abstract = "Introduction: Being able to predict glomerular filtration rate (GFR) plateau after partial nephrectomy (Pnx) is an important goal in providing patients with a confident projection of maintained renal function. As such, in an ethnically and socioeconomically diverse, inner city cohort of patients undergoing Pnx, we compared preoperative (pre-op) and day of discharge (DC) GFR to that of long-term GFR measured at 12-18 months to evaluate postoperative (post-op) GFR stability. Methods: A total of 162 patients who had undergone minimally invasive Pnx at a single institution between 2010 and 2016 were reviewed. Patients with the following available measurements were included: pre-op GFR, DC GFR, and long-term GFR (12-18 months after DC). Multivariate linear regression was performed to assess factors predictive of long-term GFR, including estimated blood loss, warm ischemic time, tumor size, length of stay, pre-op GFR, DC GFR, race, chronic kidney disease, diabetes mellitus, and hypertension. Results: Mean pre-op GFR, DC GFR, and long-term GFR were 70.754, 68.326, and 66.526 mL/(minute ·1.73 m2), respectively. Mean GFR change was-4.228 pre-op to long term and-1.800 DC to long term. No significant difference was observed between means of DC GFR and long-term GFR (p = 0.248) as well as between means of pre-op GFR and DC GFR (p = 0.062). A significant difference was observed between pre-op GFR and long-term DC GFR (p = 0.002). On multivariate analysis, both pre-op GFR (β = 0.532; 95{\%} confidence interval [CI] = 0.256-0.808; p ≤ 0.001) and DC GFR (β = 0.312; 95{\%} CI = 0.089-0.537; p = 0.007) were found to be strong predictors of long-term GFR (R2 = 0.608). Conclusions: Long-term GFR in a highly ethnically diverse inner city population recovering from Pnx is stable relative to GFR measured at DC from the hospital. Our findings demonstrate that patients experience a GFR plateau after surgery, resulting in minimal change in renal function at a mean of 14 months post-op.",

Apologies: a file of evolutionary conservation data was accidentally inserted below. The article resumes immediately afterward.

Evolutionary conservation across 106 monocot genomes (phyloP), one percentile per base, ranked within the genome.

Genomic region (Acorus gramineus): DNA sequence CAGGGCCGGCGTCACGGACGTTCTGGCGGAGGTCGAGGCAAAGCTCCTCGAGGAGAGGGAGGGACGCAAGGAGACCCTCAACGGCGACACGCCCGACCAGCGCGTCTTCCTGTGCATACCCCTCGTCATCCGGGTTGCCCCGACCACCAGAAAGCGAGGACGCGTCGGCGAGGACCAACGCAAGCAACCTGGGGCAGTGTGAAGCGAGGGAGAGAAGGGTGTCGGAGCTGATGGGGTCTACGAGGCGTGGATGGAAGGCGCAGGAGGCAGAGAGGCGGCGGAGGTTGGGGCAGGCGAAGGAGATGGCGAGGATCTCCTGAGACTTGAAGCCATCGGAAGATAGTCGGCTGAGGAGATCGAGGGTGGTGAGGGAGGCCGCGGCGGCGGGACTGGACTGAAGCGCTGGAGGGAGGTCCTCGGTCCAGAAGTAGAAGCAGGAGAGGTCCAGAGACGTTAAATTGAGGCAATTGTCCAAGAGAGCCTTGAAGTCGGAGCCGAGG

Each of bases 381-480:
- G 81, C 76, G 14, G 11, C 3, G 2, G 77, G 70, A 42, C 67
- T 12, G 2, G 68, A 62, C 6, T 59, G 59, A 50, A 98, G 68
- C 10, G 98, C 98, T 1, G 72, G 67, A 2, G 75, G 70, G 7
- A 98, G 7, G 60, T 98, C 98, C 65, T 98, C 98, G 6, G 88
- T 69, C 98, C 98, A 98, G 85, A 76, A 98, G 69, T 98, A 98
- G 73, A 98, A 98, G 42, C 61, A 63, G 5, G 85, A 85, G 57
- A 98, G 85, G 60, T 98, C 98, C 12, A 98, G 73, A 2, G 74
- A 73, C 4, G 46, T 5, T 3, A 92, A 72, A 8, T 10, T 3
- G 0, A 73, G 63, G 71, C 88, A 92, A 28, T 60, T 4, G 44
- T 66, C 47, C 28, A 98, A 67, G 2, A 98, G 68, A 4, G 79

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T1 - Does Glomerular Filtration Rate at Discharge after Partial Nephrectomy Predict Long-Term Glomerular Filtration Rate Stability?

AU - Bernstein, Ari

AU - Barry, Emily

AU - Fram, Ethan B.

AU - Sankin, Alexander I.

AU - Kovac, Evan Z.

AU - Stern, Joshua M.

PY - 2019/6/1